The 12 Commandments of Wealth: Learning from Self-Made Successful Entrepreneurs

| March 16, 2009 | 5 Replies

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W. Randall Jones, founder of Worth magazine, in his new book entitled “The Richest Man in Town: The Twelve Commandments of Wealth”distills the characteristics of successful men and women.

He explores the age-old question of what makes these successful people, all self-made, different from you and me. Being rich and living a prosperous life seem to be a universal desire, but why is it that not everyone can achieve great success and everything it brings? How can you become the richest man in town?

In the course of his career interviewing successful people — from tech giants Bill Gates and Larry Page to writer Stephen King — Jones found commonalities among the successful individuals, which he calls RMIT (richest man in town). Here are Jones’ “twelve commandments of wealth:”

  • Seek money for money’s sake and ye shall not find = the RMITs believe that you must first create substantial value — products or services that enhance people’s lives — before the money will flow from any commercial enterprise.
  • Find your perfect pitch = the RMITs know who they are, what makes them tick, and have mastered the difficult task of deciphering their greatest talents and abilities
  • Be your own boss = if you hire yourself, you control your own life’s directions
  • Get addicted to ambition = while there is no denying that hard work, dedication and diligence play an important role in reaching the American dream, you need to have the desire and will to be the richest man or woman in town.
  • Wake up early – be early = risk only increases with age, so RMITs concur that you’ve got less to risk when you start young, plus you have more time and essential energy to get it done.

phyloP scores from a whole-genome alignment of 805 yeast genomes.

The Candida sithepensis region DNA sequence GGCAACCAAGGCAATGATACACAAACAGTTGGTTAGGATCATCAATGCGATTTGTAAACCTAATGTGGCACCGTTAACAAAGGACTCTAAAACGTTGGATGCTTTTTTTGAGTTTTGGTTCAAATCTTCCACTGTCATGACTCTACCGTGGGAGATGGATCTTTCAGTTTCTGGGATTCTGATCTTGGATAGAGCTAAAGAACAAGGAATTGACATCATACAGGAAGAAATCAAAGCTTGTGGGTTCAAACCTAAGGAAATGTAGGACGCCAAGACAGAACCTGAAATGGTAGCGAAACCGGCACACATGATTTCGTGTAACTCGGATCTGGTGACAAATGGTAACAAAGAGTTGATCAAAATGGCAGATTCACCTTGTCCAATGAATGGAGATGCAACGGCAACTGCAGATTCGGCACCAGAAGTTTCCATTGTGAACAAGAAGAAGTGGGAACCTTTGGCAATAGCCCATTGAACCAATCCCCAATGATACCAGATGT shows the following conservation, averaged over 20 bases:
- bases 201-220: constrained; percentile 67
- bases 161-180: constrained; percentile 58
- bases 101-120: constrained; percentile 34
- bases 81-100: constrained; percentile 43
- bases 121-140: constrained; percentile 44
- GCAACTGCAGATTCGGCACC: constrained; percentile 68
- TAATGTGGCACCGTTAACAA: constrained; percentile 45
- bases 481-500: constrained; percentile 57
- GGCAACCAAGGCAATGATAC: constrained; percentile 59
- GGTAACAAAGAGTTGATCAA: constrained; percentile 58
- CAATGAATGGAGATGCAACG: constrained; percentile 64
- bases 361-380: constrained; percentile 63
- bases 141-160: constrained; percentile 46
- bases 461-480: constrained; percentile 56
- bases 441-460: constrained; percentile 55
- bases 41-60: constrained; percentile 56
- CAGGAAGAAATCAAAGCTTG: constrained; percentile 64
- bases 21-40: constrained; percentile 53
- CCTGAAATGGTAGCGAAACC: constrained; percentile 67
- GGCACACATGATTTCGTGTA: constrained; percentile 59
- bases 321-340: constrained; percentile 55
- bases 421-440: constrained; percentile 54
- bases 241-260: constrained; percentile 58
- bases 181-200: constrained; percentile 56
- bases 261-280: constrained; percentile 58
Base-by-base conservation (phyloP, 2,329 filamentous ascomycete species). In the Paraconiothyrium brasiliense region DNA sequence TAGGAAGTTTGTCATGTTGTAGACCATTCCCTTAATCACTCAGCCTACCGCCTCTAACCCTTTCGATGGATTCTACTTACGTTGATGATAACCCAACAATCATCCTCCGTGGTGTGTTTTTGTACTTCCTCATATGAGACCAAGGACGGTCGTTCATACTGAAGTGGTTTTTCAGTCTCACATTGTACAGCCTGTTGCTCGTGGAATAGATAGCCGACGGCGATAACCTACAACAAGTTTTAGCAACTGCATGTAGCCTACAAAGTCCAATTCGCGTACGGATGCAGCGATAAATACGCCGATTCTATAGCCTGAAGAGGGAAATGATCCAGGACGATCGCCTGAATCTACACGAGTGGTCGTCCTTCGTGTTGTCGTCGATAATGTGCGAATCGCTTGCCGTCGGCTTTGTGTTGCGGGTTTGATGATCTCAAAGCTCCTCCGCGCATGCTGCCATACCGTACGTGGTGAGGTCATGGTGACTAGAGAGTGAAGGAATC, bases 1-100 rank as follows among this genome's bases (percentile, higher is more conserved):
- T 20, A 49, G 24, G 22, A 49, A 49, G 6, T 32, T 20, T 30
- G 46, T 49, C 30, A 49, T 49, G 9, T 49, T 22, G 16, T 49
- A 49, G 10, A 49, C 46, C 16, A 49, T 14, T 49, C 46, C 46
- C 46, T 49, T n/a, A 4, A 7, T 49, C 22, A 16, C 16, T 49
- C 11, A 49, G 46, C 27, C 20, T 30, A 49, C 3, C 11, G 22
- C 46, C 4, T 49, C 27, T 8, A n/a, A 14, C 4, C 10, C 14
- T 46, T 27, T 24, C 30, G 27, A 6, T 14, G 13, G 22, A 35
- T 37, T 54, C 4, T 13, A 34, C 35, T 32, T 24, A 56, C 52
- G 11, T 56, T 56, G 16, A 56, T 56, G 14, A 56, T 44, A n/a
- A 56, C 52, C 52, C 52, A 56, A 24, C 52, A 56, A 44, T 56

• Don’t set goals – execute or be executed = goals are important and ideas are essential to success , but RMITs knows that wealth creation require a far more essential ingredient: execution. Success depends on the execution — on the ability to get things done.
  • Fail to succeed = the only way to succeed is to have the courage to fail. The greatest commonality among RMITs is the willingness to face failure and the resilience to pick themselves up
  • Location doesn’t matter = most RMITs make their fortunes in places they know best, proving that success can take place anywhere an everywhere.
  • Moor yourself to morals = fortunes without a moral foundation are nothing more than mirages destined to disappear faster than they were created
  • Say yes to sales = great wealth creation requires great selling skills. RMITs love to sell.
  • Borrow from the best – and the worst = RMITs are eternal students, with an almost universal interest in reading biographies of other successful people. They strive to stay attuned to new ideas, new and better approaches to wealth creation.
  • Never retire = RMITs believe that retirement is hazardous to their wealth , and even more important, hazardous to their health.

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Category: Book Reviews, Business Strategy, Success Tips

About the Author ()

Isabel Isidro is a small business owner who writes about her experiences in starting and running a business. She is the co-founder of and also runs

Comments (5)

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  1. MackNificent says:

    Just bought the book today. Read half in about 3 hours. This one’s a life changer; I can already tell.

    • Francis Kern says:

      I will be looking for a copy of this book to be added to my business references for future use. These are but a few of the basics that every business manager and owner should impliment into their business practices.

  2. Mark says:

    I just heard you on the Leo LePorte show run out and see if I can buy audio copy

    Where do you recommend to buy it online or audio

  3. best student loans says:

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  4. Francis Kern says:

    The 12 Commandments of Wealth: Learning from Self-Made Successful Entrepreneurs
    Gives a outline commonalities among the successful individuals in the business world. They are very straight forwrd and be used in every type of business. I would recomend reading and implimenting these rules in business activities.

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